The goal is to open up the mobile market and allow for mobile devices to offer more robust Internet based offerings similar to i-mode in Japan.
Borrowing a page out of what was originally Salesforce’s playbook, the open platform has become the answer that many companies such as Facebook, MySpace and LinkedIn have chosen. This has the capability to change the developer/consumer into the advocate/prosumer while promoting increased competition and therefore a better offering.
In response to Android, Verizon has declared they will embrace the move. According to Business Week, this is for several reasons
- To reduce support costs incurred by existing customers, which makes up 90% of employees days.
- Access niche markets they have not been able to address in the past
- Avoid subsidizing the cost of dedicated handsets
This move has been met with some skepticism, most noteworthy from Randall Stephenson the CEO of AT&T. His comments sound more like someone who has been beat to the punch. Verizon and AT&T were not invited to participate in the open handset alliance and Apple’s iPhone (AT&T’s claim to fame) is rumored to be made open to application development sometime in early 2008.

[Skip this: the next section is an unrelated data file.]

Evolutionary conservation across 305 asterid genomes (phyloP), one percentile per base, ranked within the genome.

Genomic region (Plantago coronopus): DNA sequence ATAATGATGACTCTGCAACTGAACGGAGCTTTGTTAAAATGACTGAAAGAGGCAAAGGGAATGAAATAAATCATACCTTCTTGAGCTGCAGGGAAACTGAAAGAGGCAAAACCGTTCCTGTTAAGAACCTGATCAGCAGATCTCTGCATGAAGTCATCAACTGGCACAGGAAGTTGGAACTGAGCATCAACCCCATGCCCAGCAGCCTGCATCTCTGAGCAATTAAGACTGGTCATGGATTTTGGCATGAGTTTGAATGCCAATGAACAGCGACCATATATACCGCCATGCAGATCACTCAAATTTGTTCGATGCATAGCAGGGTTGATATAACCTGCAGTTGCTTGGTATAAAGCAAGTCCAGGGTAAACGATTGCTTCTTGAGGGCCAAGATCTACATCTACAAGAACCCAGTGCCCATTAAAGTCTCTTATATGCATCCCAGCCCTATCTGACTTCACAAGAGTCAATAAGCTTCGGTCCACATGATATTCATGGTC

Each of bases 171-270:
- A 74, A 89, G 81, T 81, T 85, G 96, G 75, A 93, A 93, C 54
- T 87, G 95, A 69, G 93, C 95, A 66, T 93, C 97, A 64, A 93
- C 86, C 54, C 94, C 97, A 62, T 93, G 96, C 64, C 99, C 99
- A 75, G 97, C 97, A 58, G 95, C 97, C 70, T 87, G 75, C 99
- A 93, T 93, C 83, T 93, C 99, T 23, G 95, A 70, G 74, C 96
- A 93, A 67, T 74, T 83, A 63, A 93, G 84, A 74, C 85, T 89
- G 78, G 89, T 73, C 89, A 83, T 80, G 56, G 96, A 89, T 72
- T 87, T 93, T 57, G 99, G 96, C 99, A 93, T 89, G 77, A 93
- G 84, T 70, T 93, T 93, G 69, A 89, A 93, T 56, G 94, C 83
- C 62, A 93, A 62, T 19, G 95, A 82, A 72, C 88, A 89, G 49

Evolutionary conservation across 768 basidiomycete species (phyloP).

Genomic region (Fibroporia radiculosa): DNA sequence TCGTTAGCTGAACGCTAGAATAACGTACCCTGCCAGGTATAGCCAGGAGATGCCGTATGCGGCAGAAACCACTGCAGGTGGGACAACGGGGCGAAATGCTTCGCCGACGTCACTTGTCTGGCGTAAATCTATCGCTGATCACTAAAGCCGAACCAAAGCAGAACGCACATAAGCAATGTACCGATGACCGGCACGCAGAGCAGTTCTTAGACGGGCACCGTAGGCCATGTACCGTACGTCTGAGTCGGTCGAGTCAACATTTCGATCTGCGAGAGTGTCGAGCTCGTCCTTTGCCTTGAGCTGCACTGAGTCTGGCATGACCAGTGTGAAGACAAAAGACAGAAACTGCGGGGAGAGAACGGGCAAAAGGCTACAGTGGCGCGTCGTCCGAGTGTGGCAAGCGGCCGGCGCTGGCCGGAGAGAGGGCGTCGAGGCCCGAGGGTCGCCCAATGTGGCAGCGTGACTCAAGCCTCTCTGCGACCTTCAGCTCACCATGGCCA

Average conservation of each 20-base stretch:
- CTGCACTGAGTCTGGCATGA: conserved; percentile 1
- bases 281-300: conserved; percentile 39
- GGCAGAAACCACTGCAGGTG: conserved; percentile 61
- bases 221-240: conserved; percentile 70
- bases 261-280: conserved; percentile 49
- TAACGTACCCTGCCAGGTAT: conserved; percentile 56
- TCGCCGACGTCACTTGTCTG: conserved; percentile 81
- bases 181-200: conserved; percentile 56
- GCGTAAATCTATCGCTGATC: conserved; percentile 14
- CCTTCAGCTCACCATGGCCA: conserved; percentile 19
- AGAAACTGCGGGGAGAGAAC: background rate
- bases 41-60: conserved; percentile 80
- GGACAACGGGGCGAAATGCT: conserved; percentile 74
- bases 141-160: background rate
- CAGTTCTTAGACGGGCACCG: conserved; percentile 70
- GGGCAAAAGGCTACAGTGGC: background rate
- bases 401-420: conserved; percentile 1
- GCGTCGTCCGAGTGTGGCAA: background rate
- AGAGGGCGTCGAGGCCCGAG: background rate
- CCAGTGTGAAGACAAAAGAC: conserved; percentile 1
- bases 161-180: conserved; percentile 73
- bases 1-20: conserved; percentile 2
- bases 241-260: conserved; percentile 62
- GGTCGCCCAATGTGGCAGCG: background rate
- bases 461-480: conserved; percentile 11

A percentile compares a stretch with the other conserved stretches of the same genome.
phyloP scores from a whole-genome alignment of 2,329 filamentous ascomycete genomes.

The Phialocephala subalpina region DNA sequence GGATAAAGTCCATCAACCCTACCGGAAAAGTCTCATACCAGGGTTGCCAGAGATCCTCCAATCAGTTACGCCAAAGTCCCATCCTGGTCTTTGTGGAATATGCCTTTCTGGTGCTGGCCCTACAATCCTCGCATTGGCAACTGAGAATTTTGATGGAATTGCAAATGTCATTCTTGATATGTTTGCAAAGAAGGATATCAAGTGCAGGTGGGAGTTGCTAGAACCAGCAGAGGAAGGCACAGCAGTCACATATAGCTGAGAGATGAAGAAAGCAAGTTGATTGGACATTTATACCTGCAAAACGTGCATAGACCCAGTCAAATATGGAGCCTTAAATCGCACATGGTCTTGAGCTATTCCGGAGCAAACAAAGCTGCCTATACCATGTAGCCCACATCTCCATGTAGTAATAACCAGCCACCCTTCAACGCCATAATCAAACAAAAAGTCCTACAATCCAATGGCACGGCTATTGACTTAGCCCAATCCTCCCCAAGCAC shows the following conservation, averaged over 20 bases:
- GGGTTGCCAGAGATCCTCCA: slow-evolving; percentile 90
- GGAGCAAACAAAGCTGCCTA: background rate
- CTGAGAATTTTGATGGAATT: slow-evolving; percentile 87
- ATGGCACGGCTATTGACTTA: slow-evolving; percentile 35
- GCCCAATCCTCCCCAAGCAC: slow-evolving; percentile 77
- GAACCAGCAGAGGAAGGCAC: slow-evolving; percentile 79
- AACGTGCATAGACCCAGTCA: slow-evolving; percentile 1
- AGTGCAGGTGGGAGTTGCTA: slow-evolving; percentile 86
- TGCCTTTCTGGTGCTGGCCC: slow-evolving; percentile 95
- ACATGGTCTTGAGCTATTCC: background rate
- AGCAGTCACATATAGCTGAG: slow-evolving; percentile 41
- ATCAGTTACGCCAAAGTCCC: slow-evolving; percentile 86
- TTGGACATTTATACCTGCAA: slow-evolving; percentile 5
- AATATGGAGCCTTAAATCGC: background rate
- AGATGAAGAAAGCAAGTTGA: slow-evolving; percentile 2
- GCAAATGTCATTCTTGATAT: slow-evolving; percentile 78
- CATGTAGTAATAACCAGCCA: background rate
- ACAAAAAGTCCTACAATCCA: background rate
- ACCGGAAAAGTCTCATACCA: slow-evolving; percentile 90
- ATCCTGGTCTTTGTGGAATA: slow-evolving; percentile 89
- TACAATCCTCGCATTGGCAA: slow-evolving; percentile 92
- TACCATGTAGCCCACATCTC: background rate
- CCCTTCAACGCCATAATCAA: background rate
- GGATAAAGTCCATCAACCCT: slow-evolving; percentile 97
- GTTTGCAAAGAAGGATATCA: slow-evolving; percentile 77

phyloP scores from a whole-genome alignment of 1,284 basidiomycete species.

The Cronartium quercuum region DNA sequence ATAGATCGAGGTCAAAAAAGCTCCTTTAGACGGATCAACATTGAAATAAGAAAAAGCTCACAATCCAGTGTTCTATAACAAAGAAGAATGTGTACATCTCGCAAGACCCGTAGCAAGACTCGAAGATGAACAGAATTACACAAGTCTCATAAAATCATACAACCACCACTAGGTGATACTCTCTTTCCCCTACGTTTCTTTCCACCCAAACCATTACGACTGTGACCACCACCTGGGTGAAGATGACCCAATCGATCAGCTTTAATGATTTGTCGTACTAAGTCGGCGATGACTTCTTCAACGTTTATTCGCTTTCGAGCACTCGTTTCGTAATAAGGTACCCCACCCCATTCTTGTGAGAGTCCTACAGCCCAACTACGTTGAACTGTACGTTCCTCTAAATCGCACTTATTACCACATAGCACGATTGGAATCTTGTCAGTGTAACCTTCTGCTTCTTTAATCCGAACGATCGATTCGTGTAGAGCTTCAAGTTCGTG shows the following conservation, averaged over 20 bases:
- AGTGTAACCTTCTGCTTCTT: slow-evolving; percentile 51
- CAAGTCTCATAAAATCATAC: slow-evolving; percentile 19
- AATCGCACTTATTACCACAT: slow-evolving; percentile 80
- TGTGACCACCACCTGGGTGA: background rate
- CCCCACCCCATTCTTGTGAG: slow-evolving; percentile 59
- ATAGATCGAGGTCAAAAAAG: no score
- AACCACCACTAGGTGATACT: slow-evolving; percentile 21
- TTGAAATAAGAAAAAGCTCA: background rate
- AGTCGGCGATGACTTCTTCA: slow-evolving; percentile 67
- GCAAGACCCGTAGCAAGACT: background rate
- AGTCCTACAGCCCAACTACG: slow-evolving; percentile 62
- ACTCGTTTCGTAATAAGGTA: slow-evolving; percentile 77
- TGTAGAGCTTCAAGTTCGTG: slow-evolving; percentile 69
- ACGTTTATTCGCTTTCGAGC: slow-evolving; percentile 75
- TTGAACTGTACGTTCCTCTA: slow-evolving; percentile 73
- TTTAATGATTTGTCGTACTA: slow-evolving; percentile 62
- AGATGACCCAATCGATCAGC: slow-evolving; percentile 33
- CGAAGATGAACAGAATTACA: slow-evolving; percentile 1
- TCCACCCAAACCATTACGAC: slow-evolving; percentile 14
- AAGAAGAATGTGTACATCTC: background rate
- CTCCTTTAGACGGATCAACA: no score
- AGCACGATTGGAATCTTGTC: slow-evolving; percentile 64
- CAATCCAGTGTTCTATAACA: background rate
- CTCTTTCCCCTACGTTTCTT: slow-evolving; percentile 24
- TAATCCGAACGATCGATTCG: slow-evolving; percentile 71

The announcement of Android combined with Google’s intention of bidding on the 700 mhz spectrum in January has many wondering what Google’s long-term goals are. This is not the first time Google has gone after infrastructure. The only thing for certain is that the mobile Internet is about to get a much needed infusion of creativity and innovation.